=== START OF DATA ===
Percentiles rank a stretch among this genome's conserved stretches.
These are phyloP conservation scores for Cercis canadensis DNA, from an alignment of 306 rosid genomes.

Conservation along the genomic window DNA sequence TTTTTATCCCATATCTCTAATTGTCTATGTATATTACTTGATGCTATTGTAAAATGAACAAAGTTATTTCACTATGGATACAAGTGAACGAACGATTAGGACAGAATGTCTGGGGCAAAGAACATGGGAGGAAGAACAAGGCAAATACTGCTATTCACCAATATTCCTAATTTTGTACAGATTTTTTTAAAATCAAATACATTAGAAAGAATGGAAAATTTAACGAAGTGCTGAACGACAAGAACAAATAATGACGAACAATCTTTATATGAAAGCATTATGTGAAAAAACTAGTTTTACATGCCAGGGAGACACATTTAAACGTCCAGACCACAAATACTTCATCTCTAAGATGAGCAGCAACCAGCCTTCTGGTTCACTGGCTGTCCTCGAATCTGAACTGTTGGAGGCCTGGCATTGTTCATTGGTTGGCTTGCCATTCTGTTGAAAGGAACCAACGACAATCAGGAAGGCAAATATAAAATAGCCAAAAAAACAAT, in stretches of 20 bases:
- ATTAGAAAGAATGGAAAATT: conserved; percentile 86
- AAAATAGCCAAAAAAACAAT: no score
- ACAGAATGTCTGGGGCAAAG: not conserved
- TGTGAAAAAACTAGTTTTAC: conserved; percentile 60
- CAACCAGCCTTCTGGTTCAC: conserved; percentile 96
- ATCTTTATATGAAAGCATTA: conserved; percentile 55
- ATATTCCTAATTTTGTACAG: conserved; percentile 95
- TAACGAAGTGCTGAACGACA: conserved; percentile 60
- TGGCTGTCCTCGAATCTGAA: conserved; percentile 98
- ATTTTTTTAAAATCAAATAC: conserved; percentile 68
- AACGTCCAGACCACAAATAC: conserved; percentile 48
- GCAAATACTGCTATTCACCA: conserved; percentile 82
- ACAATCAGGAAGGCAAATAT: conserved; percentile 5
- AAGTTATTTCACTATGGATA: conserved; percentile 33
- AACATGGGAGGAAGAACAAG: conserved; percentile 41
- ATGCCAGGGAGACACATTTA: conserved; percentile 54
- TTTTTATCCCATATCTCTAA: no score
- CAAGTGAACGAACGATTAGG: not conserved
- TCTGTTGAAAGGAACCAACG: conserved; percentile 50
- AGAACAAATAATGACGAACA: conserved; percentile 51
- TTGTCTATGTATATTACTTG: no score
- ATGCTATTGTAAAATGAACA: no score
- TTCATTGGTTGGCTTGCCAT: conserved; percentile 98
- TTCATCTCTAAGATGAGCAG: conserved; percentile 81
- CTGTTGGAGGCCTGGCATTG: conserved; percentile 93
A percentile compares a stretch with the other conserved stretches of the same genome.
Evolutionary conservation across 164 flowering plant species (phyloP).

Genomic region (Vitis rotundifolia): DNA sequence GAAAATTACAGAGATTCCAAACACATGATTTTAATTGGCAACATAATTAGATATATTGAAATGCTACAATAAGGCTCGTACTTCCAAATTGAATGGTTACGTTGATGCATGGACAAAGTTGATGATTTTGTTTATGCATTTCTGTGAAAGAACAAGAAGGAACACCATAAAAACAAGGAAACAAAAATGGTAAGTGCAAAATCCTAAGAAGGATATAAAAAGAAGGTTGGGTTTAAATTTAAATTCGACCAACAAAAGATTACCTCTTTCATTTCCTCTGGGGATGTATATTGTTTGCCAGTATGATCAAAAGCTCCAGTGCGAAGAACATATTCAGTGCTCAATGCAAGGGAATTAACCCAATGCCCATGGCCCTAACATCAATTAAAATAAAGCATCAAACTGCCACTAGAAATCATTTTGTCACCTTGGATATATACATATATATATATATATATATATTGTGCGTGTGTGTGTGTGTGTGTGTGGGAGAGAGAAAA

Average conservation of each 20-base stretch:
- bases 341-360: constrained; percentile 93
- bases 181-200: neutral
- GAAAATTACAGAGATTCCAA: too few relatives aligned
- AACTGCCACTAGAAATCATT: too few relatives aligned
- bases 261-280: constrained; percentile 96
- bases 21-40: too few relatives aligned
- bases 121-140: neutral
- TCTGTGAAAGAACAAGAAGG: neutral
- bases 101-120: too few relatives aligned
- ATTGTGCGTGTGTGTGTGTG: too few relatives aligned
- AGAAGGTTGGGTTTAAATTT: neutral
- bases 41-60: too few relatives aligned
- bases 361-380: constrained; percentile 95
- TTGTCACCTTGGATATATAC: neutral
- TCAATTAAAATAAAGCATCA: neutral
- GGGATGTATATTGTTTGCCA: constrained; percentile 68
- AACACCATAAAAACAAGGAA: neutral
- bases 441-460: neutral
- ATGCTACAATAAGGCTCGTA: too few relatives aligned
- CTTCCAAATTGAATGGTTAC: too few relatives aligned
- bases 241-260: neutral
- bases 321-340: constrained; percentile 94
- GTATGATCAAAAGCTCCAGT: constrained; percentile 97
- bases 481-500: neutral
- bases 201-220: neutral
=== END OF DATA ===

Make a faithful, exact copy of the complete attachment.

Percentiles rank a stretch among this genome's conserved stretches.
These are phyloP conservation scores for Cercis canadensis DNA, from an alignment of 306 rosid genomes.

Conservation along the genomic window DNA sequence TTTTTATCCCATATCTCTAATTGTCTATGTATATTACTTGATGCTATTGTAAAATGAACAAAGTTATTTCACTATGGATACAAGTGAACGAACGATTAGGACAGAATGTCTGGGGCAAAGAACATGGGAGGAAGAACAAGGCAAATACTGCTATTCACCAATATTCCTAATTTTGTACAGATTTTTTTAAAATCAAATACATTAGAAAGAATGGAAAATTTAACGAAGTGCTGAACGACAAGAACAAATAATGACGAACAATCTTTATATGAAAGCATTATGTGAAAAAACTAGTTTTACATGCCAGGGAGACACATTTAAACGTCCAGACCACAAATACTTCATCTCTAAGATGAGCAGCAACCAGCCTTCTGGTTCACTGGCTGTCCTCGAATCTGAACTGTTGGAGGCCTGGCATTGTTCATTGGTTGGCTTGCCATTCTGTTGAAAGGAACCAACGACAATCAGGAAGGCAAATATAAAATAGCCAAAAAAACAAT, in stretches of 20 bases:
- ATTAGAAAGAATGGAAAATT: conserved; percentile 86
- AAAATAGCCAAAAAAACAAT: no score
- ACAGAATGTCTGGGGCAAAG: not conserved
- TGTGAAAAAACTAGTTTTAC: conserved; percentile 60
- CAACCAGCCTTCTGGTTCAC: conserved; percentile 96
- ATCTTTATATGAAAGCATTA: conserved; percentile 55
- ATATTCCTAATTTTGTACAG: conserved; percentile 95
- TAACGAAGTGCTGAACGACA: conserved; percentile 60
- TGGCTGTCCTCGAATCTGAA: conserved; percentile 98
- ATTTTTTTAAAATCAAATAC: conserved; percentile 68
- AACGTCCAGACCACAAATAC: conserved; percentile 48
- GCAAATACTGCTATTCACCA: conserved; percentile 82
- ACAATCAGGAAGGCAAATAT: conserved; percentile 5
- AAGTTATTTCACTATGGATA: conserved; percentile 33
- AACATGGGAGGAAGAACAAG: conserved; percentile 41
- ATGCCAGGGAGACACATTTA: conserved; percentile 54
- TTTTTATCCCATATCTCTAA: no score
- CAAGTGAACGAACGATTAGG: not conserved
- TCTGTTGAAAGGAACCAACG: conserved; percentile 50
- AGAACAAATAATGACGAACA: conserved; percentile 51
- TTGTCTATGTATATTACTTG: no score
- ATGCTATTGTAAAATGAACA: no score
- TTCATTGGTTGGCTTGCCAT: conserved; percentile 98
- TTCATCTCTAAGATGAGCAG: conserved; percentile 81
- CTGTTGGAGGCCTGGCATTG: conserved; percentile 93
A percentile compares a stretch with the other conserved stretches of the same genome.
Evolutionary conservation across 164 flowering plant species (phyloP).

Genomic region (Vitis rotundifolia): DNA sequence GAAAATTACAGAGATTCCAAACACATGATTTTAATTGGCAACATAATTAGATATATTGAAATGCTACAATAAGGCTCGTACTTCCAAATTGAATGGTTACGTTGATGCATGGACAAAGTTGATGATTTTGTTTATGCATTTCTGTGAAAGAACAAGAAGGAACACCATAAAAACAAGGAAACAAAAATGGTAAGTGCAAAATCCTAAGAAGGATATAAAAAGAAGGTTGGGTTTAAATTTAAATTCGACCAACAAAAGATTACCTCTTTCATTTCCTCTGGGGATGTATATTGTTTGCCAGTATGATCAAAAGCTCCAGTGCGAAGAACATATTCAGTGCTCAATGCAAGGGAATTAACCCAATGCCCATGGCCCTAACATCAATTAAAATAAAGCATCAAACTGCCACTAGAAATCATTTTGTCACCTTGGATATATACATATATATATATATATATATATTGTGCGTGTGTGTGTGTGTGTGTGTGGGAGAGAGAAAA

Average conservation of each 20-base stretch:
- bases 341-360: constrained; percentile 93
- bases 181-200: neutral
- GAAAATTACAGAGATTCCAA: too few relatives aligned
- AACTGCCACTAGAAATCATT: too few relatives aligned
- bases 261-280: constrained; percentile 96
- bases 21-40: too few relatives aligned
- bases 121-140: neutral
- TCTGTGAAAGAACAAGAAGG: neutral
- bases 101-120: too few relatives aligned
- ATTGTGCGTGTGTGTGTGTG: too few relatives aligned
- AGAAGGTTGGGTTTAAATTT: neutral
- bases 41-60: too few relatives aligned
- bases 361-380: constrained; percentile 95
- TTGTCACCTTGGATATATAC: neutral
- TCAATTAAAATAAAGCATCA: neutral
- GGGATGTATATTGTTTGCCA: constrained; percentile 68
- AACACCATAAAAACAAGGAA: neutral
- bases 441-460: neutral
- ATGCTACAATAAGGCTCGTA: too few relatives aligned
- CTTCCAAATTGAATGGTTAC: too few relatives aligned
- bases 241-260: neutral
- bases 321-340: constrained; percentile 94
- GTATGATCAAAAGCTCCAGT: constrained; percentile 97
- bases 481-500: neutral
- bases 201-220: neutral